Wow; rereading my monthly Liam round-up, it must seem as if all we do is watch TV and movies with him. We don’t, of course. It’s just that they leave such an impression on him that they’re what he talks about and re-enacts and incorporates into his play.

It’s getting harder and harder to write these monthly posts. I have an ongoing draft in which I note things down all month, but when it comes time to actually expand them and link everything together in some sort of semi-coherent order, it takes longer and longer. I may start evolving them into a slightly different format. I have no idea what just yet, but something different, to save sanity and time.

I finished editing my 2002 YA novel at a writing jam last night. Next on the list of things to do: write up a precis, chapter summaries, a hook, craft a query letter and sort through all the agents I’ve bookmarked. You know, in between all the parenting and writing the other, actually contracted, book.

I’m so tired, though, that I think I’ll take a short nap then settle down with some hearthcraft research books before I have to go pick the boy up. He woke himself up coughing at 5:15 this morning, and as I hadn’t been able to get to sleep till midnight-thirty, my eyes are now rather dry and red and my brain is pretty fried.

7 thoughts on “Randomness

  1. paze

    If they’re intelligent, educational television shows and movies that don’t talk down to your child; if they aren’t fattened out with commercials trying to sell junk to your child; if they stimulate your child to create imaginative games; if you often watch these programs with your child and engage him in discussions about their content and/or simply bond with him as the two of you enjoy the programs together . . . then there is nothing to be apologetic or defensive about!

    Devon still does not understand what a commercial is; I’ll bet Liam doesn’t, either. As long as children are both entertained but are also learning from these shows, then the shows are a good thing. Think about all the vocabulary skills and imitative play that Liam would not demonstrate if he had never watched a movie or a television program!

    And let’s face it—these movies and shows provide our children with a (“a,” not “the only”) frame of reference with which to interact with their peers as they grow up; we shouldn’t downplay the importance of that—the shared experiences of our childhood as the basis for our social interactions and identifications. (Growing up, I occasionally met a child who had never watched any television because her parents forbade it; they were often rather odd children, truth be told, certainly out of many loops, unfortunately. . . and most of them resented their parents and ended up rebelling anyway by watching as much TV as they could at sleepovers!)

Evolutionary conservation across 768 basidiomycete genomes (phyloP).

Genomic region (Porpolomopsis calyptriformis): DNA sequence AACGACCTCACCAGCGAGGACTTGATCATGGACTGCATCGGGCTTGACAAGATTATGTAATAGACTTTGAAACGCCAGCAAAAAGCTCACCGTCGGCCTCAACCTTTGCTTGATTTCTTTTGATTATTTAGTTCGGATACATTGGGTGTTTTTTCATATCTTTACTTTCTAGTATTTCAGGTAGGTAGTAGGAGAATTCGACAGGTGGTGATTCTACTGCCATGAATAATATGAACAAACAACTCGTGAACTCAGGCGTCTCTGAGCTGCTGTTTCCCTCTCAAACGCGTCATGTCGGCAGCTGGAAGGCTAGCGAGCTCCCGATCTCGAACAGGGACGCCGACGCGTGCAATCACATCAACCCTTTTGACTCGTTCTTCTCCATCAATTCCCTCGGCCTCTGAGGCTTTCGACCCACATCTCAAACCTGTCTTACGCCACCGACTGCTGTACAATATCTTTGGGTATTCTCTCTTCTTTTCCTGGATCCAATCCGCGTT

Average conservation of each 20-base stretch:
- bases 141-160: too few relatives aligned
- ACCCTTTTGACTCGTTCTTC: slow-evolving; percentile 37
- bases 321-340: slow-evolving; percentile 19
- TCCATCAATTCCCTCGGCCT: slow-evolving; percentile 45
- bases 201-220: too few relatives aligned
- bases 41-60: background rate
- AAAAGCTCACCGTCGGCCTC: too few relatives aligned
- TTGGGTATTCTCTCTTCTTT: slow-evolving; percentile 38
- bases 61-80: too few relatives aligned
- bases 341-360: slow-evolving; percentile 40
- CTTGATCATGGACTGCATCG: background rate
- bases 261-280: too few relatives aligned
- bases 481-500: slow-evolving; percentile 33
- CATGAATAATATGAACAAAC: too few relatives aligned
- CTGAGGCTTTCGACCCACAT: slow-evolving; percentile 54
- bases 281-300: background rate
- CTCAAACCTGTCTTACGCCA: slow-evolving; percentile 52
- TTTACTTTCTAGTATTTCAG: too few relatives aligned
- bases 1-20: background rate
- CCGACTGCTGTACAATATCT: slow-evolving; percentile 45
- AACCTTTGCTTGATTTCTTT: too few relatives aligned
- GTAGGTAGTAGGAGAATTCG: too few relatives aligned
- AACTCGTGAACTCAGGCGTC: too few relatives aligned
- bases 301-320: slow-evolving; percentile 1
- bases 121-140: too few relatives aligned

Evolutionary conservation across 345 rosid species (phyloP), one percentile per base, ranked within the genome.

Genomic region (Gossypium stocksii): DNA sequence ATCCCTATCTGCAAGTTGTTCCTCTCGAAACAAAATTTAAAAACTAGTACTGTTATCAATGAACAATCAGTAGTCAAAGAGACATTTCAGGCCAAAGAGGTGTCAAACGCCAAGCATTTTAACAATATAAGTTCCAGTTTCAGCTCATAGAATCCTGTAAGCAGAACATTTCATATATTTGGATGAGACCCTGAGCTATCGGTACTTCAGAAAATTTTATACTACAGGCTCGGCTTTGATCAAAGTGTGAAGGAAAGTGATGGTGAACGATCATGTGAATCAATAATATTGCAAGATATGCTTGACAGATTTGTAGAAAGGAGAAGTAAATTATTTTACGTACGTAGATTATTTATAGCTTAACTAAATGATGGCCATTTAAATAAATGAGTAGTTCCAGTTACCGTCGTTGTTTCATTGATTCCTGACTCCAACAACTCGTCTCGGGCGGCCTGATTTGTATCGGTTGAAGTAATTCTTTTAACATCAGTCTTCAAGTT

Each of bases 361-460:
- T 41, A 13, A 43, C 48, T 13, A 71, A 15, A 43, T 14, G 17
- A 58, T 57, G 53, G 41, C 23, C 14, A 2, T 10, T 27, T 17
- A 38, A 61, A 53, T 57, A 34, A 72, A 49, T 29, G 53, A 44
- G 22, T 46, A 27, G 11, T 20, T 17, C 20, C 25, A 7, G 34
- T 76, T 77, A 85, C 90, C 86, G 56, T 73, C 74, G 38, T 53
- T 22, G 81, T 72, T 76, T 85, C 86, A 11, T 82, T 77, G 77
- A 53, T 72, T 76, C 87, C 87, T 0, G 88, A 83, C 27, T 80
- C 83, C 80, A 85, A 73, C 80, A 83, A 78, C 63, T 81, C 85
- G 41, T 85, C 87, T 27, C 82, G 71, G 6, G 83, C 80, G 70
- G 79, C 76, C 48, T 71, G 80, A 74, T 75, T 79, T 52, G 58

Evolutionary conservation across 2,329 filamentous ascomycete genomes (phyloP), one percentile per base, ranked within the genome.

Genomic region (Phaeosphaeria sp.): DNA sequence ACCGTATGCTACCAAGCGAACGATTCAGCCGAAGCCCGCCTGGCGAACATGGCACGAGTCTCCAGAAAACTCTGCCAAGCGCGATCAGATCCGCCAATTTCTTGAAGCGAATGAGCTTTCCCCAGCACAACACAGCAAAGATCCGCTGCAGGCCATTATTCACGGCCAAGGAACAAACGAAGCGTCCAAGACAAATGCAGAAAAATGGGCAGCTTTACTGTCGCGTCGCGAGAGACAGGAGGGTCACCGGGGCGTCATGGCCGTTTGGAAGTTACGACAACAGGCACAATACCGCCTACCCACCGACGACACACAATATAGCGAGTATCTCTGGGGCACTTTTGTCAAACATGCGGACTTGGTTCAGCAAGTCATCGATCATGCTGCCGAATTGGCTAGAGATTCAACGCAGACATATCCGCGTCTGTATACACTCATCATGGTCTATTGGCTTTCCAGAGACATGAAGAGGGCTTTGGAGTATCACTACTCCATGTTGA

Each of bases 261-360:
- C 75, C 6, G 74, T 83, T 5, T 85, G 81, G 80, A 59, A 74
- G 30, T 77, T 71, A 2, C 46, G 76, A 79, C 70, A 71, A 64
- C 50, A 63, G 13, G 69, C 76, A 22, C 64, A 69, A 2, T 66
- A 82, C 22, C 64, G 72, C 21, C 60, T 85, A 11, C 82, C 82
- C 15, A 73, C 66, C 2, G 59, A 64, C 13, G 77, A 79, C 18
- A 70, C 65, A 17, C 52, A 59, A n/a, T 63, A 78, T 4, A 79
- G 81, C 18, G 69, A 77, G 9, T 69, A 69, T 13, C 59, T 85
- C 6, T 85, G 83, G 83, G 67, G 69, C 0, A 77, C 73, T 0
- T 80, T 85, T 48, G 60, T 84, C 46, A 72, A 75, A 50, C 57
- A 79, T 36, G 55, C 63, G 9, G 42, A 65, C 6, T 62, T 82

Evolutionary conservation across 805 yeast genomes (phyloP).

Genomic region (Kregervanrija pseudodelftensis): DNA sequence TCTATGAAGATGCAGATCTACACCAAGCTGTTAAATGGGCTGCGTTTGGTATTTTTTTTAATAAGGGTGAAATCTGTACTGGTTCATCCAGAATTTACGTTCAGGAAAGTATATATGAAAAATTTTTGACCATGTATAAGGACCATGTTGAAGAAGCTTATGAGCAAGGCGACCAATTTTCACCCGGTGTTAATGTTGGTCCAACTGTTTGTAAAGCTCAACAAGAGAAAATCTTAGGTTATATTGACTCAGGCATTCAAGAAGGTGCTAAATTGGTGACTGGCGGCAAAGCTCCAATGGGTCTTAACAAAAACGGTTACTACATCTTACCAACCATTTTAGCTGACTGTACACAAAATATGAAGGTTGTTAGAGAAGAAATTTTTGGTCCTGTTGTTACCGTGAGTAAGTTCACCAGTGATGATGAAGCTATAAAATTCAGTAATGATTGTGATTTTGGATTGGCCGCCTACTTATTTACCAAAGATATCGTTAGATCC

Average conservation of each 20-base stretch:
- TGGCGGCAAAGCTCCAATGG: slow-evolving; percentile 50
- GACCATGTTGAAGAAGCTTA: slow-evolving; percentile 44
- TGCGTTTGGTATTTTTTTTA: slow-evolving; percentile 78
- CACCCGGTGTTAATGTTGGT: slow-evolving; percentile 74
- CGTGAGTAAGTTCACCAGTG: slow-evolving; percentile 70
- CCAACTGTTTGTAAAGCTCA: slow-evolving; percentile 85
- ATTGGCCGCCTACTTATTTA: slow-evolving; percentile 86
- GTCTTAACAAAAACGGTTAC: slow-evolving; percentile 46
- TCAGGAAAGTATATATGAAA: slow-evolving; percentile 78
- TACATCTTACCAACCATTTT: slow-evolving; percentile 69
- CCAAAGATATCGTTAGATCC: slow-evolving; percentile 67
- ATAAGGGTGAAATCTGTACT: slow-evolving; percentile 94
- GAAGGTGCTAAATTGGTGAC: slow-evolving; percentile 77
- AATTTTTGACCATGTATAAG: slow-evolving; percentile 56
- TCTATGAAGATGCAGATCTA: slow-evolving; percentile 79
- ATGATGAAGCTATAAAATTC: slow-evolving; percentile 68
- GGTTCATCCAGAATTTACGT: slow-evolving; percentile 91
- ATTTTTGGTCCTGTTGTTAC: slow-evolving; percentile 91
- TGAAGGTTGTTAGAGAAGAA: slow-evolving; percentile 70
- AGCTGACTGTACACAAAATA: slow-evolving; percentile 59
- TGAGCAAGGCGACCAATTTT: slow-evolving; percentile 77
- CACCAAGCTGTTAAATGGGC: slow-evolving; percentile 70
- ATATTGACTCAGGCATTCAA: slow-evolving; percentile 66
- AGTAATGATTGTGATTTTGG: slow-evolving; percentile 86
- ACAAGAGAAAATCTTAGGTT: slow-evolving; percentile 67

(Sorry for the rant, but the whole TV is Evil thing really bothers me, especially when there are so many studies and life experiences that prove quite the opposite.)

  2. paze

    And another thing. . .

    I’m not saying *you’re* saying that TV is evil, either; but so many people still hold to that idea, and it gets me on the defensive, I’m afraid. Sorry again for the rant!

  3. Owldaughter Post author

    No worries for the rant! I wasn’t intending to be apologetic or defensive. I was just struck by how disproportionate the post was, considering how little of our time is actually spent watching media. You make a very interesting point concerning the frame of reference for peers. I remember feeling so out of the loop as a child because I didn’t watch a lot of the shows my friends did because we didn’t have cable. Heck, I feel it as an adult, mainly because TV doesn’t interest me as much as reading does, so when a super-popular show gets talked about I feel all at sea. Thank goodness for DVD season sets, so I can choose what to watch on my own time.

  4. paze

    “I remember feeling so out of the loop as a child because I didn’t watch a lot of the shows my friends did because we didn’t have cable.”

    I recalled you telling me about this after I submitted the rant and hoped you wouldn’t think I was suggesting that you were odd . . . well, no more odd than any of us! I was actually thinking of a girl I knew in elementary school whose parents would not even allow her to watch The Wizard of Oz or Charlotte’s Web when we had screenings of them at school! It wasn’t a religious thing, either; they were just against fantasy in general, and film and television specifically. They even frowned upon fantasy novels, but as they were a part of the curriculum, they didn’t really have the choice to keep her from them, thank goodness. Even at the time, I remember feeling very sad for her, and thinking that she was missing out on so very much.

  5. Pandora

    Oh, TV is just fine, sanely used and in moderation, just like everything else!

    We’ve used the commercials to great advantage — now Andy, while watching TV (at 11) will comment on the camera angles, and techniques used to hook viewers.

    On the other hand, some things are not for watching. I’ve explained to him that, brilliant though The Sopranos is, he hast to wait a few years before he can watch the DVD’s. Cause we do love the season DVD’s, too.

    Right now we’re hooked on Dr. Who, on BBC America. But Torchwood, the spin-off — that’s not ok for him. So he goes to bed and I watch it.

    Ha ha! The advantages of age.


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